O and M boss says league must have another grade of football and netball

O and M chairman David Sinclair says AFL Victoria's equalisation policy will take another half a decade to gain the greatest benefits.
O and M chairman David Sinclair says AFL Victoria's equalisation policy will take another half a decade to gain the greatest benefits.

New O and M chairman David Sinclair says another grade of football and netball is on his wish list.

Sinclair says the league most combat district football’s “cradle to grave” mentality, where players can join a club at under 12s and retire at senior level.

A candid Sinclair spoke on a number of topics, including

  • Equalisation will take another four-five years
  • The league must immediately fix the poor grand final crowds 

Sinclair has spent 13 years on the board and was vice-chairman to recently retired Graeme Patterson.

“Major league football is trying to compete with district football, that has under 14s and 17s, as well as six or seven grades of netball,” he said.

“On my wish list it would be for the Ovens and Murray to get another grade of netball and another game of football.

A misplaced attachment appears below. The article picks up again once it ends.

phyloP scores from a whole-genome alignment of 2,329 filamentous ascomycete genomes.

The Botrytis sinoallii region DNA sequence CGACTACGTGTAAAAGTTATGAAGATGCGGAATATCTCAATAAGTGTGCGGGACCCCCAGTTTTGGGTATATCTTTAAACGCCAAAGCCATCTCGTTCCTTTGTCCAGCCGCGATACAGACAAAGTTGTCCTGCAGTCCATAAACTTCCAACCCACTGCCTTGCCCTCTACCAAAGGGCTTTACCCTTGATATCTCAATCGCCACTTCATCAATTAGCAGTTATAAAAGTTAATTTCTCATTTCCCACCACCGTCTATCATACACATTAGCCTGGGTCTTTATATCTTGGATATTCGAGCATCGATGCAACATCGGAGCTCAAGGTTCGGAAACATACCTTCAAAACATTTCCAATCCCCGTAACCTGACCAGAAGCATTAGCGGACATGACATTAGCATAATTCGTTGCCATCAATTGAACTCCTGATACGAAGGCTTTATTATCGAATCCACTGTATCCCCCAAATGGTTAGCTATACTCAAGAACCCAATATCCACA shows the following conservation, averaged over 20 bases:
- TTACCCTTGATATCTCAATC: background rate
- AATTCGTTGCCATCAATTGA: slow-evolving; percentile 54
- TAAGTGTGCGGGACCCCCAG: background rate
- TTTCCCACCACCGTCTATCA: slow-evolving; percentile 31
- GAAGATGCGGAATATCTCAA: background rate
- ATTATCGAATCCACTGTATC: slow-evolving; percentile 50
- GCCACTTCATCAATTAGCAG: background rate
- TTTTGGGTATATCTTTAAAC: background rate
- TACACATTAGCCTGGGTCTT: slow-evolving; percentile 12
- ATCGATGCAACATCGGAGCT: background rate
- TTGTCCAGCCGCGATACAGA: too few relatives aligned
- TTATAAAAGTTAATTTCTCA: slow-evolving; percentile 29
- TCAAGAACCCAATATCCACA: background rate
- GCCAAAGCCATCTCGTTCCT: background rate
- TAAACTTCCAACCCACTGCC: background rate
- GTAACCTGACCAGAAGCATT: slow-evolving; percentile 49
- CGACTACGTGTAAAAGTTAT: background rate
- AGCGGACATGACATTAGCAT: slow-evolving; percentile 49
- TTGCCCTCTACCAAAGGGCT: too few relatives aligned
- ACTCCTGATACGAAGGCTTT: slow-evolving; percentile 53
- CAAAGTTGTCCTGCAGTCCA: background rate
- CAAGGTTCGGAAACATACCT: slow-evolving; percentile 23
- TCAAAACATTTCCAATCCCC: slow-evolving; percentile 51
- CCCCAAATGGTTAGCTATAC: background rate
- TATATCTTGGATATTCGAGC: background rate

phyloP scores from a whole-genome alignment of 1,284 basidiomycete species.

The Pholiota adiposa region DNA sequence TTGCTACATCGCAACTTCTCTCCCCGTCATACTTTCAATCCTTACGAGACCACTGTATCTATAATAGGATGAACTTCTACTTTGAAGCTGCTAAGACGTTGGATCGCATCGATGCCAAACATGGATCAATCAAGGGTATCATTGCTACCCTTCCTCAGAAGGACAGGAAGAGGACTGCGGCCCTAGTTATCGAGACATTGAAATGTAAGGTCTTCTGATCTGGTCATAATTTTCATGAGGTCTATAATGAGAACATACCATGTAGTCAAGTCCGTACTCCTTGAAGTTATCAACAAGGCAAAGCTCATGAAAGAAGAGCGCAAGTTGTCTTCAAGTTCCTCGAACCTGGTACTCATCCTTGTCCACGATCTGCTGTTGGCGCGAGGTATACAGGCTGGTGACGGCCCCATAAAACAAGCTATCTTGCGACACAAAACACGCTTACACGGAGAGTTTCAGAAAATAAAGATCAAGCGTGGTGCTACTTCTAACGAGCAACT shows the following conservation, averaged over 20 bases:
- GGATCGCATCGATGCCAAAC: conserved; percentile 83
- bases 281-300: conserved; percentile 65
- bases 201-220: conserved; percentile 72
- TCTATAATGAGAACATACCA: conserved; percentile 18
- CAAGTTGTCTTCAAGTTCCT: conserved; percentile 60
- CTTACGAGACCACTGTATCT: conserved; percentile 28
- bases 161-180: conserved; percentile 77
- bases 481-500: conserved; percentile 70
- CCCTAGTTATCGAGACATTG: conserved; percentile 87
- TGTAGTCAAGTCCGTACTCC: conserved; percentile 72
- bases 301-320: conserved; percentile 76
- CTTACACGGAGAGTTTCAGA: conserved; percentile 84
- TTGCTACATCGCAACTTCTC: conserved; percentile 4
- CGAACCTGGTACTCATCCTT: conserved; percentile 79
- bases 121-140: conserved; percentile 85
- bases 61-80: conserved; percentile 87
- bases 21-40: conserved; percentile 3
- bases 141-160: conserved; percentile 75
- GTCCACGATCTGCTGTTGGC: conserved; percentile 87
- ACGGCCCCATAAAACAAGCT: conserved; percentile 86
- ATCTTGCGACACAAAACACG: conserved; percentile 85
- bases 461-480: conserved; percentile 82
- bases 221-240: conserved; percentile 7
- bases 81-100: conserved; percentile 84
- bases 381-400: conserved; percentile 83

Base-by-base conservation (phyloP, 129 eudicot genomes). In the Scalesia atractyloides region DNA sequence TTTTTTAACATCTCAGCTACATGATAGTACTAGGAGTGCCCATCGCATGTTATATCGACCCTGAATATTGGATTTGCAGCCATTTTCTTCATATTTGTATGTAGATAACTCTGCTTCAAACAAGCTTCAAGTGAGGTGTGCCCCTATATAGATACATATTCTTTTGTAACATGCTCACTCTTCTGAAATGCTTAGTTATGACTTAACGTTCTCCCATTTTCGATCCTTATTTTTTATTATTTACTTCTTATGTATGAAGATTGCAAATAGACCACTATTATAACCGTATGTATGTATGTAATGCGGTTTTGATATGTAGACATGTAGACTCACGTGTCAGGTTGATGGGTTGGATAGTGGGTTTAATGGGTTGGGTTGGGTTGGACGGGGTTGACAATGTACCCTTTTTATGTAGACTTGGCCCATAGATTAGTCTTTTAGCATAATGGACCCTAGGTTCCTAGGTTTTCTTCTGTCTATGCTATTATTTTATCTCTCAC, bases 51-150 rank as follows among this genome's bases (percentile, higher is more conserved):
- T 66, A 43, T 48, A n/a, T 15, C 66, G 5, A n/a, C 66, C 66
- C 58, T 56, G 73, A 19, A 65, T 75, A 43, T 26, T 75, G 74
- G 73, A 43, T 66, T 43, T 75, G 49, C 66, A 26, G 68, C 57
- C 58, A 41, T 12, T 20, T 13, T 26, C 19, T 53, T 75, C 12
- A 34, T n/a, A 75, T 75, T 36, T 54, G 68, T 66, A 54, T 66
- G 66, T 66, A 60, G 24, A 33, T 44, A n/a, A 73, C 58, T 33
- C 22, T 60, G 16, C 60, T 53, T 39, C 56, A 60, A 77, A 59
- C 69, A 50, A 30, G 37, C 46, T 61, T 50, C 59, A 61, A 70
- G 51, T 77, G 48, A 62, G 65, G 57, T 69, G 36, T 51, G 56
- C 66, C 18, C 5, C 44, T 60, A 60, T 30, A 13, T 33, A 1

“But it’s not something we can control, it’s got to be ticked off by AFL Victoria and AFL North East Border.”

On my wish list it would be for the Ovens and Murray to get another grade of netball and ... football.

David Sinclair

The Goulburn Valley will include under 16s in 2019.

The Saturday-centric O and M has three grades, with the Border’s under 16 players affiliated with the Albury-Wodonga Junior Football League, which plays on Sundays.

Equalisation has been a red-hot topic for a number of years, with clubs envious of Albury’s powerhouse status.

AFL Victoria introduced a statewide salary cap and player points system, with Albury suffering a shock grand final loss to Wangaratta.

“I think it will be four to five years before we see the benefits,” Sinclair said.

“The points are starting to bite, but it will take some time for the salary cap to bed down.”

Sinclair says the flipside of a closer competition is the lack of superstars, such as Brendan Fevola.

“The standard of the footy will drop to a certain degree,” he said.

He admits the league must get 7500 to its grand final to break even, with the league losing $25,807 last year.